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100 movies that became TV shows

100 movies that became TV shows

When a beloved movie ends, it can be hard not to desire a little more time with the film’s world and characters. As television became more and more common in the mid-20th century, making ongoing TV adaptations of popular and cult classic cinema became a viable, potentially lucrative opportunity to provide the public with just that—whether they told the same story as their respective movies, served as sequels, or even animated reimaginings.

Although many of these series featured entirely different casts and struggled to survive past their first seasons on respective TV networks, there are many notable exceptions. “Friday Night Lights” and “Dukes of Hazzard” managed to capture the success that made their source material work, leading to acclaim and high ratings. Some television adaptations, such as The WB’s “Buffy the Vampire Slayer” and “Stargate SG-1,” ran for several seasons and arguably became even more acclaimed and influential than their predecessors.

In the current era of streaming, platforms like HBO and Hulu are also trying their hand at film-to-TV adaptations with high-profile series such as “Westworld” and “High Fidelity.” With much of the population still largely confined to its homes, now is a great time to dive into some series that were based on favorite films. But when it comes to movies that became shows, which examples should be on viewers’ radar?

Stacker dug into the history of film and TV and chose 100 films that were turned into TV series, representing a swath of different genres and expressions within the media. IMDb and Metacritic data is included for context in regard to critical and popular reception.

From 1933 to 2011, here are 100 movies that later became television shows.

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9 to 5 (1980)

- Director: Colin Higgins
- IMDb user rating: 6.8
- Metascore: 58
- Runtime: 109 minutes

Jane Fonda, Lily Tomlin, and Dolly Parton star as three working women who realize their dreams of overthrowing their misogynistic, egotistical boss. A TV adaptation of “9 to 5” ran for five seasons—on ABC from 1982 to 1983, and in first-run syndication from 1986 to 1988. The series expands on the lives of the main characters from the film, with Rachel Dennison, Rita Moreno, and Valerie Curtin taking over the principal roles.

Ace Ventura: Pet Detective (1994)

- Director: Tom Shadyac
- IMDb user rating: 6.9
- Metascore: 37
- Runtime: 86 minutes

In “Ace Ventura: Pet Detective,” Jim Carrey plays the titular character, a childish animal detective who sets out to find the abducted dolphin mascot of the Miami Dolphins football team. Although the movie was a critical flop, it gained a cult following among young men and is largely responsible for launching Carrey’s film career. From 1995 until 2000, an animated TV version of “Ace Ventura,” loosely based on the movie, saw its zany lead character, voiced by Michael Daingerfield, solve creature-based cases with an emphasis on toilet humor. The show aired for three seasons.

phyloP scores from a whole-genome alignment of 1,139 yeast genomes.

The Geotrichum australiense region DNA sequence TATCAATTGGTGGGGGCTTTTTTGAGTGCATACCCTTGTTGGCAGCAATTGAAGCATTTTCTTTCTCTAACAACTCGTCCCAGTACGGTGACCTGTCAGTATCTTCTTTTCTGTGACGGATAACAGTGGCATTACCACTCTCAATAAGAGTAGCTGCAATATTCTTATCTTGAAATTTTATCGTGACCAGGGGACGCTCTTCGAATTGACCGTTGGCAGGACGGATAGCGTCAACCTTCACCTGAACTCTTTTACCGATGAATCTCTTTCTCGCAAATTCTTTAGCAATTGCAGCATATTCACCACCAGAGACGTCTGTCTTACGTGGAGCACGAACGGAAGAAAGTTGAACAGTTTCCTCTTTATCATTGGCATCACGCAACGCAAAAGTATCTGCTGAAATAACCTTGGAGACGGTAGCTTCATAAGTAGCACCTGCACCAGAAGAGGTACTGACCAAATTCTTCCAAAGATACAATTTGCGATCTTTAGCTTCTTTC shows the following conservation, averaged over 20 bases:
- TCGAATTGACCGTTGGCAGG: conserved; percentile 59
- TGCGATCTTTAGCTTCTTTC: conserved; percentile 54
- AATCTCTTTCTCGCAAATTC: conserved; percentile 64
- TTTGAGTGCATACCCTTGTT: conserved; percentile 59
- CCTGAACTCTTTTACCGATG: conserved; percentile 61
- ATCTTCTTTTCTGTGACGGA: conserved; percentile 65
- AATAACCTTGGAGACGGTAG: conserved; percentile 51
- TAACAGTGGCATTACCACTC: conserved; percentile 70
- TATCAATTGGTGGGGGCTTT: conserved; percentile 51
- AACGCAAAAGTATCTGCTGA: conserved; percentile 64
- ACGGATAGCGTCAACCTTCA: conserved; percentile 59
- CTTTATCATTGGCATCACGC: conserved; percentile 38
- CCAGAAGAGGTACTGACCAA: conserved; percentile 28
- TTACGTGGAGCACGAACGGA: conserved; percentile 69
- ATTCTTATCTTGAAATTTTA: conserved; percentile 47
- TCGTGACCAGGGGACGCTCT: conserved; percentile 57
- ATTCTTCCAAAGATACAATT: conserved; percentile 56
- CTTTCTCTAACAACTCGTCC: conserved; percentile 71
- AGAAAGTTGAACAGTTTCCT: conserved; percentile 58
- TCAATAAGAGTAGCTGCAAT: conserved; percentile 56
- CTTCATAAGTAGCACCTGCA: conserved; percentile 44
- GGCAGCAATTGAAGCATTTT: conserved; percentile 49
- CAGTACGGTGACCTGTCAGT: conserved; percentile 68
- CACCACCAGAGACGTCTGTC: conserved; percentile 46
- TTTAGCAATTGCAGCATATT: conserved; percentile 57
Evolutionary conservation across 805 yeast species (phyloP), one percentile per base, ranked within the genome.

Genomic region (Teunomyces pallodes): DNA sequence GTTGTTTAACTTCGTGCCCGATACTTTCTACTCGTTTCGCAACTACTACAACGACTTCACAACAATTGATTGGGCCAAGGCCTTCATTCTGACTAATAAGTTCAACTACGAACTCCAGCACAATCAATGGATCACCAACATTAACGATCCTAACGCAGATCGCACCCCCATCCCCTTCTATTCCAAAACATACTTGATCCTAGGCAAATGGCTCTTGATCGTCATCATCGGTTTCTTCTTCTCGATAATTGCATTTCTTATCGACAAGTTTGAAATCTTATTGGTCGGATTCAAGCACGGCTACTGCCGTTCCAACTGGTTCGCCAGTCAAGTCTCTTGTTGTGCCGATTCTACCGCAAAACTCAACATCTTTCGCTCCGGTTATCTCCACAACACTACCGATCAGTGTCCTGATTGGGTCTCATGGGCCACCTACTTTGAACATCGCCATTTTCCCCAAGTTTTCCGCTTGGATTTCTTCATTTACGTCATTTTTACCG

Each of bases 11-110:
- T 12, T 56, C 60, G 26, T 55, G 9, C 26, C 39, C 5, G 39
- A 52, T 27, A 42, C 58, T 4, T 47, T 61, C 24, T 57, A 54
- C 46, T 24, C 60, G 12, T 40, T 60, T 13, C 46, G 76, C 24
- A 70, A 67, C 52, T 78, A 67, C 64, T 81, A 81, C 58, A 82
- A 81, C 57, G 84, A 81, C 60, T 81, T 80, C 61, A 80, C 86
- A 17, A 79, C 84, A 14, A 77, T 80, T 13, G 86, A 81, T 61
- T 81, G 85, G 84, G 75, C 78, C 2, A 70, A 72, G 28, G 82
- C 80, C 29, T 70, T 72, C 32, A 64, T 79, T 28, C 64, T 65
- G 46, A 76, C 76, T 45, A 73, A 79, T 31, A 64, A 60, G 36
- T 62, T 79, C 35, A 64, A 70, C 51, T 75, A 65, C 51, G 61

Alice Doesn't Live Here Anymore (1974)

- Director: Martin Scorsese
- IMDb user rating: 7.3
- Metascore: 78
- Runtime: 112 minutes

This 1974 Martin Scorsese dramedy follows Alice, played by Ellen Burstyn, a widow and single mom who heads with her son to Monterrey, California to launch a singing career. Burstyn won Best Actress at the 47th Academy Awards, and the movie inspired the sitcom "Alice," which aired on CBS from 1976 to 1985. In the TV show, Linda Lavin plays Alice, who starts her life over again with her young son—this time in Phoenix. Many of the episodes take place at the diner where Alice works, and Vic Tayback, who played Mel, was the only actor to reprise his role from the film.

Alien Nation (1988)

- Director: Graham Baker
- IMDb user rating: 6.3
- Metascore: 45
- Runtime: 91 minutes

“Alien Nation” imagines a world where an alien race known only as the “Newcomers” assimilate to the local population of Los Angeles, and an extraterrestrial named Sam Francisco, played by Mandy Patinkin, becomes the first Newcomer police detective. Sam teams up with veteran policeman Matthew, played by James Caan, to investigate a recent homicide. A short-lived “Alien Nation” TV show aired on Fox Network from 1989 to 1990, with a 22-episode first season—this time, Gary Grahamas played Matthew, while Eric Pierpoint portrayed Sam.

An American Tail: Fievel Goes West (1991)

- Directors: Phil Nibbelink, Simon Wells
- IMDb user rating: 6.5
- Metascore: data not available
- Runtime: 75 minutes

“An American Tail: Fievel Goes West” tells the story of the Mousekewitzes, a family of Jewish-Ukranian mice who move to the Wild West after hearing utopian claims that mice and cats in the area live together in peace. However, when they get there, they must contend with a con artist cat called Cat R. Waul, who has made the false claim as part of his own worrisome agenda. The movie was created by Steven Spielberg’s Amblimation animation studio, and led to a one-season CBS series continuing Fievel’s everyday misadventures. The series heavily promoted literacy, and episode conflicts were often resolved when young Fievel used his reading skills.

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Army of Darkness (1992)

- Director: Sam Raimi
- IMDb user rating: 7.5
- Metascore: 59
- Runtime: 81 minutes